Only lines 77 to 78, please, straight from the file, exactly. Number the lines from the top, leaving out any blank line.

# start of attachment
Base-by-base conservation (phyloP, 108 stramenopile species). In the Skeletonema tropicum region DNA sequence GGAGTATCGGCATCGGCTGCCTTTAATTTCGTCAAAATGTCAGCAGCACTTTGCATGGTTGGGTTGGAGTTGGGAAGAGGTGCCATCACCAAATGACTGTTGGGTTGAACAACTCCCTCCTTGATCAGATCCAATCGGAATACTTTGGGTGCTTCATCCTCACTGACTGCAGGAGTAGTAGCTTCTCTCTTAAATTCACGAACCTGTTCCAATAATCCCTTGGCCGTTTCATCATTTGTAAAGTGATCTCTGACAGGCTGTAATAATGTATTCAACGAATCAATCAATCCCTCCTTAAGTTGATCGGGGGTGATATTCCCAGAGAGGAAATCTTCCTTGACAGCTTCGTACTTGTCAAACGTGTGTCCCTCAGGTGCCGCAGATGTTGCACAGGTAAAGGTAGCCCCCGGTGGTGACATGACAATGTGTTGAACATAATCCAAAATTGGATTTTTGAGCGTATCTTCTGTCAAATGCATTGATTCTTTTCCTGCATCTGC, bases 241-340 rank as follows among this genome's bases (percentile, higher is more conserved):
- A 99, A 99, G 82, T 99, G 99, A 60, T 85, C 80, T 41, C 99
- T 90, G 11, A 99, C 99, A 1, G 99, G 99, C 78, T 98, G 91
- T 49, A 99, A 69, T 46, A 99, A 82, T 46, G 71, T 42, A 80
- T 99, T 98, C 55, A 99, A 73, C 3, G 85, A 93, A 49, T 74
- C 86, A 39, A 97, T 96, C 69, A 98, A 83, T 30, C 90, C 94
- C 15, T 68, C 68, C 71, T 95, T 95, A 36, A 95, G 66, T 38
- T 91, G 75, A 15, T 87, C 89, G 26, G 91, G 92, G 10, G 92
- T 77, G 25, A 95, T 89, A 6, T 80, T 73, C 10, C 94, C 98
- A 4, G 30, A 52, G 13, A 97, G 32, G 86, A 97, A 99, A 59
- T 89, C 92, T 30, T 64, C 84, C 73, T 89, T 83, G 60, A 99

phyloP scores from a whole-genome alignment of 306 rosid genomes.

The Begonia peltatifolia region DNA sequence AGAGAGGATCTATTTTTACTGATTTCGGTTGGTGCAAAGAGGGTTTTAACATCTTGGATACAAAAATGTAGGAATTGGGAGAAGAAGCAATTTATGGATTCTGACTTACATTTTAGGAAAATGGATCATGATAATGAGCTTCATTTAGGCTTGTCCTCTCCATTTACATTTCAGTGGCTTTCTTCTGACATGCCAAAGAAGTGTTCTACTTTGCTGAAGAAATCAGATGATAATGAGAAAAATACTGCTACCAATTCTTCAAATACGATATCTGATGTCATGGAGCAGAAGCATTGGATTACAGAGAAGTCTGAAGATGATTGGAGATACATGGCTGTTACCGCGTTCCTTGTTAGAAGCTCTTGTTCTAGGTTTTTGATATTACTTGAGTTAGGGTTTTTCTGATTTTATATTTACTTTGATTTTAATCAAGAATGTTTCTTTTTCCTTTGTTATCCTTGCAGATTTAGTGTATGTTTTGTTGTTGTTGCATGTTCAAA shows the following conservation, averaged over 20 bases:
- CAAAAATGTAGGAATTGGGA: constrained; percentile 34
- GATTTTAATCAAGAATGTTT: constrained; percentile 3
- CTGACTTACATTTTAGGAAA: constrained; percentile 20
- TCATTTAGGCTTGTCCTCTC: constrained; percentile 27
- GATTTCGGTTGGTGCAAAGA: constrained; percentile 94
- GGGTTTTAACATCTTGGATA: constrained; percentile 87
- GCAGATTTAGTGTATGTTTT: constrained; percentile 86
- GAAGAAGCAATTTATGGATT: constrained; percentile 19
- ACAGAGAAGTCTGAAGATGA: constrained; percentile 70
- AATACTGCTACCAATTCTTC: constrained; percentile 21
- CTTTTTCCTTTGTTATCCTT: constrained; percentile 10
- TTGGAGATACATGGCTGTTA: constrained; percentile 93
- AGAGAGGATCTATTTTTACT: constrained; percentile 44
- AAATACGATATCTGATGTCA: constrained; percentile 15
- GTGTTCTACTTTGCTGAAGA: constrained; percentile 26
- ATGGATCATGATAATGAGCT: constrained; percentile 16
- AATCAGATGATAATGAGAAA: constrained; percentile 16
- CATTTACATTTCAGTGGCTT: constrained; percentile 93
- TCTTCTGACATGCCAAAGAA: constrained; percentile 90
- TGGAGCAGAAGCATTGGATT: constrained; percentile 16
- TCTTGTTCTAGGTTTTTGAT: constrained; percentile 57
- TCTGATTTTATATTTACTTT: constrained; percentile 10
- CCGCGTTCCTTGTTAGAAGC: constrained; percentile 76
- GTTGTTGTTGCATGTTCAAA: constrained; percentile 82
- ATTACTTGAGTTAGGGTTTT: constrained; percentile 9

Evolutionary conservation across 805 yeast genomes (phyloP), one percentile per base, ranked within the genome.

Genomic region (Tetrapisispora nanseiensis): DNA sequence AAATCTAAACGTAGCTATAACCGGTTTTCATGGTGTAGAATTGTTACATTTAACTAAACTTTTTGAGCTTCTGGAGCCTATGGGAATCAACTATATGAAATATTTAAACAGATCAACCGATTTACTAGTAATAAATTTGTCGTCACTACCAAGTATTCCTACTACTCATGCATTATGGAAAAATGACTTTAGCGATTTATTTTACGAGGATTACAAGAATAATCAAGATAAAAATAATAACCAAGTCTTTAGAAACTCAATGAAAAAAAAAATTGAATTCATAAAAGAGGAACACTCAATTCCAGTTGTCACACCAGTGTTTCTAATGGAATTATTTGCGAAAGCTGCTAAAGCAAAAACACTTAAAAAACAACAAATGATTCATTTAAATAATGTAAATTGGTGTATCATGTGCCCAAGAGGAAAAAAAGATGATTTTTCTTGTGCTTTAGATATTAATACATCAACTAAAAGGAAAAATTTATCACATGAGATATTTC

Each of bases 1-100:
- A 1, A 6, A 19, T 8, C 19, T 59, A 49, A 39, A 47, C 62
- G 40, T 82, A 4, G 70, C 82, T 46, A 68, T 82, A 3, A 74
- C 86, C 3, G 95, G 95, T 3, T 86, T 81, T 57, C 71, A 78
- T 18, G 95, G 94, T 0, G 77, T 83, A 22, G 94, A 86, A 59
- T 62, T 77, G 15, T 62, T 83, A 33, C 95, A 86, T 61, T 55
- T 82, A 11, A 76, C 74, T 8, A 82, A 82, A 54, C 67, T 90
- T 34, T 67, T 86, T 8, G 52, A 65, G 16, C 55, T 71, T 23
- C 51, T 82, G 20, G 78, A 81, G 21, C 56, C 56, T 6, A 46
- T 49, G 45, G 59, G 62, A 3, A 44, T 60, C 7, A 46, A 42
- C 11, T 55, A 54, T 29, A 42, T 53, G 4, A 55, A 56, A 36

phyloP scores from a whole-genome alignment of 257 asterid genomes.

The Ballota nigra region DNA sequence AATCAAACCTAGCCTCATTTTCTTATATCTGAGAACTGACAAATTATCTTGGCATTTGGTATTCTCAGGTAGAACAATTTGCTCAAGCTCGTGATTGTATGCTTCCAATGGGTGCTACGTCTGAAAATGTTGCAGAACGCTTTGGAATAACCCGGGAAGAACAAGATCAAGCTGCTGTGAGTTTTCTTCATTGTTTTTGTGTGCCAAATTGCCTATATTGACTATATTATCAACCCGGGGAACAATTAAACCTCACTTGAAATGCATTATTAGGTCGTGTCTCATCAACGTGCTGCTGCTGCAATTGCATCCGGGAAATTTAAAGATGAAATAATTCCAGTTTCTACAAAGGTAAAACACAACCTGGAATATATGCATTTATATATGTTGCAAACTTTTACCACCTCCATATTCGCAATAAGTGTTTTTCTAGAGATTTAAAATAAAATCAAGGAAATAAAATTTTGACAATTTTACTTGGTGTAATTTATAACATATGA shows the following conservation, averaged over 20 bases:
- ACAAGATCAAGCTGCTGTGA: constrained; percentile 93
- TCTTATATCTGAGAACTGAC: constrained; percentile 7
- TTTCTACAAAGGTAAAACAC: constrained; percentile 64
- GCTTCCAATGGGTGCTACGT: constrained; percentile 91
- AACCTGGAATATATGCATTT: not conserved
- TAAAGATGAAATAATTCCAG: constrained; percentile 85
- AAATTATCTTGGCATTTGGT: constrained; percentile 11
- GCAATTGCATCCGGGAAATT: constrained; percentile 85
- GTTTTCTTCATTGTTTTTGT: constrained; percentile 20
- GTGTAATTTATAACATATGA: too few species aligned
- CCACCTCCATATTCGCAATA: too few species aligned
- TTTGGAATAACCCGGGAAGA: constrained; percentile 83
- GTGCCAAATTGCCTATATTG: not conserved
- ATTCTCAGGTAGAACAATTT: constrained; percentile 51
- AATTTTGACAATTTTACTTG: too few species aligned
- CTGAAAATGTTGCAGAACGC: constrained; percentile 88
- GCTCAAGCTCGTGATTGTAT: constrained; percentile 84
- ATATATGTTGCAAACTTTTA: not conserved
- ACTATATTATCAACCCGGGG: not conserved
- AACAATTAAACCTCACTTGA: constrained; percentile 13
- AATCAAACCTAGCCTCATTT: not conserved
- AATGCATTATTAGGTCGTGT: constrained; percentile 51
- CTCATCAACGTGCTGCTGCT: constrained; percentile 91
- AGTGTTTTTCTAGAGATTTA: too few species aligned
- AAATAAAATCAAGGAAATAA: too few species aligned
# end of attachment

- AGTGTTTTTCTAGAGATTTA: too few species aligned
- AAATAAAATCAAGGAAATAA: too few species aligned